Extinction Rebellion has taken up a picket outside Oxford’s Examination Schools this month to protest the Oxford Farming Conference. Environmentalists gathered outside the building on the High Street to express their concerns over the sponsors of the conference, which included a number of agrochemical companies.

The climate group also criticised Sainsbury’s and M&S for their sponsorship of the event, claiming the two retailers’ focus on profit margin and maximising sales would inevitably have a negative impact on the wellbeing of farmers, ecosystems and the public.

Jane King, arts coordinator of Extinction Rebellion, said: “The Oxford Farming Conference has been running since 1936 but today it seems to be less about farming and more about the interests of the UK’s multi-billion pound industries that control farming and therefore the land. Nature is our life support system. Restoring our ecosystems is the best chance we have of dealing with the Climate Emergency. Restoring nature and our natural carbon sinks (e.g. soil, woodlands, wetlands, grasslands, moorlands, peatlands and oceans) to capture carbon from the atmosphere, is at this time the only feasible solution to avoid climate catastrophe. No man-made means of carbon capture and sequestration (CCS) is currently working at sufficient scale.”

Protestors gathered outside the Examination Schools, on the High Street, carrying a number of placards which read “Save Our Soil”, “Bring Back Real Farming”, and “DEFRA [Department for Environment, Food and Rural Affairs] Do Your Job”. In another protest later in the day, activists posed reading a number of spoof newspapers titled after existing newspapers, such as “the Daily Denial” or “Evading Standards”.

A spokesperson for the Oxford Farming Conference told Cherwell: “OFC is a science-based conference which is put together by 10 volunteer directors who share the concerns highlighted by Extinction Rebellion (XR) about the climate crisis and the need for global agriculture to become truly sustainable and to mitigate greenhouse gas emissions.  

The purpose of OFC is to challenge entrenched views and provide a forum for discussion on new ways forward for agriculture. There is no question that some past government policies, many of which focused on food production alone, have come at environmental cost. Intense retail competition has delivered low food prices which fail to reflect the true cost of food production.

“We agree with XR that there is an urgent need for farming to change globally. Farmers in the UK are adapting faster than many other countries and are aware that they are part of the problem, but increasingly that they are an important part of the solution.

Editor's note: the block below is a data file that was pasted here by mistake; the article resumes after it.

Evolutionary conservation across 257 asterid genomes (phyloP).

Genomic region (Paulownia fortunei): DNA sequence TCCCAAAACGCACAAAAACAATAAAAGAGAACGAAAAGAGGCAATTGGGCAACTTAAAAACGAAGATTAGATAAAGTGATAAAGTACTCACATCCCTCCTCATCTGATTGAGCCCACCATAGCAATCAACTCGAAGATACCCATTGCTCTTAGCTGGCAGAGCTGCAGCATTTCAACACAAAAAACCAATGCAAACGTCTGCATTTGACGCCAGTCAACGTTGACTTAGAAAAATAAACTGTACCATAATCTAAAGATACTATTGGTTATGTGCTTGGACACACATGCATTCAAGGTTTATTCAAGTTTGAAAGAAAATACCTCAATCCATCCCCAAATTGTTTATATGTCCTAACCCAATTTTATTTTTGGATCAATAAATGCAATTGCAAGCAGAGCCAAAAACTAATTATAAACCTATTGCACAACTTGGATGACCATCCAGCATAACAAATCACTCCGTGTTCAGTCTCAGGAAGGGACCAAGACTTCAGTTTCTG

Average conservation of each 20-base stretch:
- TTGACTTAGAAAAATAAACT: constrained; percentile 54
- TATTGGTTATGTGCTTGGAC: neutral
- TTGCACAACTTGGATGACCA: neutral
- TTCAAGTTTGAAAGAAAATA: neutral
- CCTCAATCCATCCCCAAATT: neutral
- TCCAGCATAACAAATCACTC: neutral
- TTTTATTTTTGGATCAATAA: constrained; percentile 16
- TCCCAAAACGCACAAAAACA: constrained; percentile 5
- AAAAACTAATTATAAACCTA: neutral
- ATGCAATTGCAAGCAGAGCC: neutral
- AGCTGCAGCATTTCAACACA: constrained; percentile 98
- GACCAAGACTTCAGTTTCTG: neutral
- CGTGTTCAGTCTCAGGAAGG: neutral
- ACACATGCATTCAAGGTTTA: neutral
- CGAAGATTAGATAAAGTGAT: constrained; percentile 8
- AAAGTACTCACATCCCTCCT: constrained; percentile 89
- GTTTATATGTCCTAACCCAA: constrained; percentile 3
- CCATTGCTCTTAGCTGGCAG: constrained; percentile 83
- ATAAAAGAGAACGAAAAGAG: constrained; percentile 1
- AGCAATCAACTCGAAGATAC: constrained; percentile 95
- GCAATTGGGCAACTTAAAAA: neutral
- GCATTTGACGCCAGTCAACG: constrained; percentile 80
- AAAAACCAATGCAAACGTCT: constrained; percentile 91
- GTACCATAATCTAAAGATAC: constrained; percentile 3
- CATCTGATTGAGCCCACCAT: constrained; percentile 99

In its long history, OFC has always discussed and evaluated the challenges of the day with a clear and open mind. The challenges have changed radically over the years – from food rationing to butter mountain; taking land out of production for wildlife to food affordability.

“This year the conference, which took place last week, focused specifically on healthy food and a healthy natural environment. 

“There was great engagement between the delegates attending the OFC, and recognition that the concerns raised by XR were shared by conference delegates.”

While Extinction Rebellion did not express any anger with the University for their hosting of the conference, they did question whether the high venue rental costs at the Examination Schools forced the conference to be unselective about the industry of the event’s sponsorship. Speaking to Cherwell, Till Weidner, who planned the event, said: “We wonder whether it is in the interest of the university to charge venue and catering costs which necessitate such [agrochemical and commercial] sponsoring.”

Extinction Rebellion are an international environmentalist group. They have become well known through their acts of “civil disobedience”, which involve nonviolent acts in contravention of laws to protest government inaction over climate change. In Oxford, the group have previously held events to raise public awareness of the scale of the climate crisis. The group have now aligned themselves with the “Oxford Real Farming Conference”, a conference established in response to the industrialised and globalised outlook of the OFC. The conference is hosted at the same time as the OFC, a few kilometres away in Oxford’s Town Hall.

A spokesperson for Sainsbury’s told Cherwell: “Sainsbury’s has been making changes to our sourcing to adapt to climate-friendly farming. We have been the market leader on vegan and vegetarian products for many years and our high welfare, integrated beef and dairy strategy is significantly reducing carbon emissions. We are also committed to be 100% ASC and MSC assured by the end of the year.”